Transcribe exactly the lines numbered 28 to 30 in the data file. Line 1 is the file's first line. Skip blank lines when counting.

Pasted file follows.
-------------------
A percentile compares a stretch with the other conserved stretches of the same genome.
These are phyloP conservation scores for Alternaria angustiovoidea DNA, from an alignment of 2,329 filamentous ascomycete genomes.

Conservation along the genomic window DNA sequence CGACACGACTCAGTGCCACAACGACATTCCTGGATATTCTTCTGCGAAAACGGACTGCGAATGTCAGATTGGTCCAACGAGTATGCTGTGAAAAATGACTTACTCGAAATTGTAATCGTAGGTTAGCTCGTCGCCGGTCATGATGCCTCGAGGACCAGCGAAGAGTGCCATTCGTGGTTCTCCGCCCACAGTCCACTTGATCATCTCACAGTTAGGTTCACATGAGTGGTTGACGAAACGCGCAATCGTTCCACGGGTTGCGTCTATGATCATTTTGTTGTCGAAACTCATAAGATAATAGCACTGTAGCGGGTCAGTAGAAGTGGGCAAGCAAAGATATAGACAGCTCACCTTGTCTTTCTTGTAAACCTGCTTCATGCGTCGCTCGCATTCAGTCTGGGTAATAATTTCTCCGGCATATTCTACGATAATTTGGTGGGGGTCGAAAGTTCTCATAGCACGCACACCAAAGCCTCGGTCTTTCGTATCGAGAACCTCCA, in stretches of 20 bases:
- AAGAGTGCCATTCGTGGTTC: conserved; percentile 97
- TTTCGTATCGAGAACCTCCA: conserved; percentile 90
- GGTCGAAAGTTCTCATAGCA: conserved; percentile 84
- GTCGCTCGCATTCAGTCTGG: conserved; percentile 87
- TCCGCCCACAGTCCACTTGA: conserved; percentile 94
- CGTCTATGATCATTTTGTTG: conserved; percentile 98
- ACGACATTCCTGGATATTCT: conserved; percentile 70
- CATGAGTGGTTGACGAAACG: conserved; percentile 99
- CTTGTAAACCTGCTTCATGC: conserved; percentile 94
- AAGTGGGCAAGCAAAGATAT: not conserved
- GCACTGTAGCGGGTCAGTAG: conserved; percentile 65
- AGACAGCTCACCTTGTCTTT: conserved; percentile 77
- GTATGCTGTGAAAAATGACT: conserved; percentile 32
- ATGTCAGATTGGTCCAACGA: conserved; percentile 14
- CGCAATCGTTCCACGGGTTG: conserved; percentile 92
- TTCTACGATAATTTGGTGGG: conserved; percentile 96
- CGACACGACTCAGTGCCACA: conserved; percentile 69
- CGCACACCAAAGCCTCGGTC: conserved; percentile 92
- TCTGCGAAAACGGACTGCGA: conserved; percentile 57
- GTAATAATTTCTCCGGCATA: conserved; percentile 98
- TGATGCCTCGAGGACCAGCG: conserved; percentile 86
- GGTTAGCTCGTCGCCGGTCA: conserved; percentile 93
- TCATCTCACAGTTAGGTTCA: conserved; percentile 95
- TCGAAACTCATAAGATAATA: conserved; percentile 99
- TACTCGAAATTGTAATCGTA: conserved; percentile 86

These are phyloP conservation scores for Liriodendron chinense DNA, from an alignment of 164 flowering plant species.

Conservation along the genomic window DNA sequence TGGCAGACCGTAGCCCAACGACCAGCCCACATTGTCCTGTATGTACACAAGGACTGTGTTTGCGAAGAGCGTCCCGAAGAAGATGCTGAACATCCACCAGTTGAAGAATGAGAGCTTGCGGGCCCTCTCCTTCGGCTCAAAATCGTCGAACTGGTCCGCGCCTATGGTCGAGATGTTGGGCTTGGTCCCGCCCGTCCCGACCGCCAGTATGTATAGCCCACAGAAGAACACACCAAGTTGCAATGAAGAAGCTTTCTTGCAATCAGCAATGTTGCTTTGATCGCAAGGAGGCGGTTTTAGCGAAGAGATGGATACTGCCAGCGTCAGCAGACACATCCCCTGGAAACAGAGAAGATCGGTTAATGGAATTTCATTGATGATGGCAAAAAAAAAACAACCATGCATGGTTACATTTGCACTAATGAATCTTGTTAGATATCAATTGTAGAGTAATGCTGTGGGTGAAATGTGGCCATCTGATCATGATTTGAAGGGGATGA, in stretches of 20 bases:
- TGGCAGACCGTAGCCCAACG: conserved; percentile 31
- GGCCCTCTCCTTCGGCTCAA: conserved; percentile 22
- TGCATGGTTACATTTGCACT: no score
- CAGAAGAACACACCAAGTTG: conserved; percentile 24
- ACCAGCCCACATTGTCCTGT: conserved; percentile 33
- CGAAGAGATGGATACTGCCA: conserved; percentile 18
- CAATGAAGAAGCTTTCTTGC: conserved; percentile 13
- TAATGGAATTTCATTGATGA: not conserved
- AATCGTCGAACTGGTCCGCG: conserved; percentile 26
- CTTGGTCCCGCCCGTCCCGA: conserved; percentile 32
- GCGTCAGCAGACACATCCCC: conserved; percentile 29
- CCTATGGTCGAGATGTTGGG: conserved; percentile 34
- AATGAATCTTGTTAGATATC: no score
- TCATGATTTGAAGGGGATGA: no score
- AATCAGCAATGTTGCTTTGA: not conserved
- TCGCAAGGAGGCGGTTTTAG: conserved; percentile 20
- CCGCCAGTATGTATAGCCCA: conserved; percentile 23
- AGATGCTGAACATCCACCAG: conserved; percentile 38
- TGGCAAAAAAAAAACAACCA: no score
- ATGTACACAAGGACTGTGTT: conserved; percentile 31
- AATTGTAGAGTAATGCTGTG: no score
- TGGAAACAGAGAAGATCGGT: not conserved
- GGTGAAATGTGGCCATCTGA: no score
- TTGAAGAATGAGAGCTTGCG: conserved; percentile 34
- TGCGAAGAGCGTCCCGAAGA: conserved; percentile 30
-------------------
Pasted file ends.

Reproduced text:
- TACTCGAAATTGTAATCGTA: conserved; percentile 86

These are phyloP conservation scores for Liriodendron chinense DNA, from an alignment of 164 flowering plant species.

Conservation along the genomic window DNA sequence TGGCAGACCGTAGCCCAACGACCAGCCCACATTGTCCTGTATGTACACAAGGACTGTGTTTGCGAAGAGCGTCCCGAAGAAGATGCTGAACATCCACCAGTTGAAGAATGAGAGCTTGCGGGCCCTCTCCTTCGGCTCAAAATCGTCGAACTGGTCCGCGCCTATGGTCGAGATGTTGGGCTTGGTCCCGCCCGTCCCGACCGCCAGTATGTATAGCCCACAGAAGAACACACCAAGTTGCAATGAAGAAGCTTTCTTGCAATCAGCAATGTTGCTTTGATCGCAAGGAGGCGGTTTTAGCGAAGAGATGGATACTGCCAGCGTCAGCAGACACATCCCCTGGAAACAGAGAAGATCGGTTAATGGAATTTCATTGATGATGGCAAAAAAAAAACAACCATGCATGGTTACATTTGCACTAATGAATCTTGTTAGATATCAATTGTAGAGTAATGCTGTGGGTGAAATGTGGCCATCTGATCATGATTTGAAGGGGATGA, in stretches of 20 bases: